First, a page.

“Making” is simply part of human nature. Humans have always invented and tinkered.
However, the fairly recent rise of the Maker Movement can be traced back to 2005 when MAKE magazine served as a catalyst for growing the maker community through events known as Maker Faires. This Maker Movement, named by Dale Dougherty, spurred the creation of a full-fledged industry based on the growing number of DIYers who want to build things rather than buy them.
Today we think of the maker culture as one that embraces grassroots innovation and is a technology-based extension of do-it-yourself (DIY) culture. In many ways, it is a social movement with an artisan spirit where the ease and accessibility of digital fabrication have made small-scale precision production possible.. The use of 3D printers has played a significant role in the growth of the Maker Movement, spurring new possibilities for innovative small-scale or individualized manufacturing.
One particularly appealing aspect of the Maker culture is its emphasis on learning-through-doing in a social environment. Makers typically carry out projects in informal, fun, networked, peer-led, shared learning environments. The use of social media to share knowledge, ideas, and projects is also customary within the Maker community.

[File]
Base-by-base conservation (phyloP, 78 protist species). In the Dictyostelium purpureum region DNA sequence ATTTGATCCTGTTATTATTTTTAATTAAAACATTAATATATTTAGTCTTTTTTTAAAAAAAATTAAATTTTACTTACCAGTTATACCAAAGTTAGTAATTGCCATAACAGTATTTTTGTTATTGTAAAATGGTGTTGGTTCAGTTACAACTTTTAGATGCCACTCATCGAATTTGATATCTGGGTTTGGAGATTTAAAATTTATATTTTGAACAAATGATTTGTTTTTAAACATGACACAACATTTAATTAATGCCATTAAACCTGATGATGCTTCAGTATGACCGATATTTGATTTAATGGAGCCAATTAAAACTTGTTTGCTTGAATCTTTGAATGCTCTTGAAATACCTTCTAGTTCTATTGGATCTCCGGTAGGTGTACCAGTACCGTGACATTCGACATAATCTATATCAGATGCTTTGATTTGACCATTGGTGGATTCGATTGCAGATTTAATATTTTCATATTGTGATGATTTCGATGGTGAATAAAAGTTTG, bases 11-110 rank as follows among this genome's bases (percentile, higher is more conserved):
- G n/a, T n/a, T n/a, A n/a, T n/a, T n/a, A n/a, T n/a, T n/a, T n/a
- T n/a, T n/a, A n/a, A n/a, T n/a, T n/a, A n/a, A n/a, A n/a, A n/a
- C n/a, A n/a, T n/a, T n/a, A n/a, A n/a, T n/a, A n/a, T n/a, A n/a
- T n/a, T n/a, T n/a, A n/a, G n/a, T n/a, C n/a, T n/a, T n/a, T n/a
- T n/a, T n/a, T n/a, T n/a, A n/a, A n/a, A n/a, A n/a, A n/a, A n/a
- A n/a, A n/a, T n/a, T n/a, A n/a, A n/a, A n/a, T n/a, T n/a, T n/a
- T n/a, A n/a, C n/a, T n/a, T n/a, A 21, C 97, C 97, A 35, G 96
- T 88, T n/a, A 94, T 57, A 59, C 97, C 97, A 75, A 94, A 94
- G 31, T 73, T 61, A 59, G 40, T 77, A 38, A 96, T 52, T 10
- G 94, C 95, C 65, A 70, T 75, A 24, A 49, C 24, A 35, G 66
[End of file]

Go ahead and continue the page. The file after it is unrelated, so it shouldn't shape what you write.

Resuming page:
Another exciting influence of the Maker Movement has been its effect on education and, specifically, making STEM (or STE(A) M where A stands for art) learning fun. Makers believe in a more participatory approach, thereby creating new, more inclusive avenues into topics and disciplines that would have otherwise seemed unattainable and irrelevant to many learners.
Makers are like-minded folks who love to design, build, and create. They are innovators with widely varied skill sets and interests that encompass everything from an amateur sewing to an industrial engineering. They are hobbyists, professionals, entrepreneurs and students alike. Now that the movement has progressed from grassroots fabrication to small-scale manufacturing, Makers have created their own market ecosystem that produces and sells products and services, most often locally. A knowledge-sharing approach that encourages the copying of designs and a hands-on trial and error learning culture is stressed.
As the maker culture expands, so has the demand for communal maker spaces. As a result, makerspaces, hackerspaces, innovation hubs and FabLabs are being built around the world. Today, there are 550+ FabLabs internationally and more are being built every day in Southeast Asia, Africa, the Middle East, China, Europe and the United States. In FabLabs like-minded individuals share ideas (both locally and virtually), tools and knowledge. People gather and collaborate, applying their skills to developing innovative local solutions to environmental, social and economic issues. While the United States only has one-third the number FabLabs as Europe, as the maker culture grows in popularity, they are becoming more common in universities, public libraries, community colleges, and K-12 schools.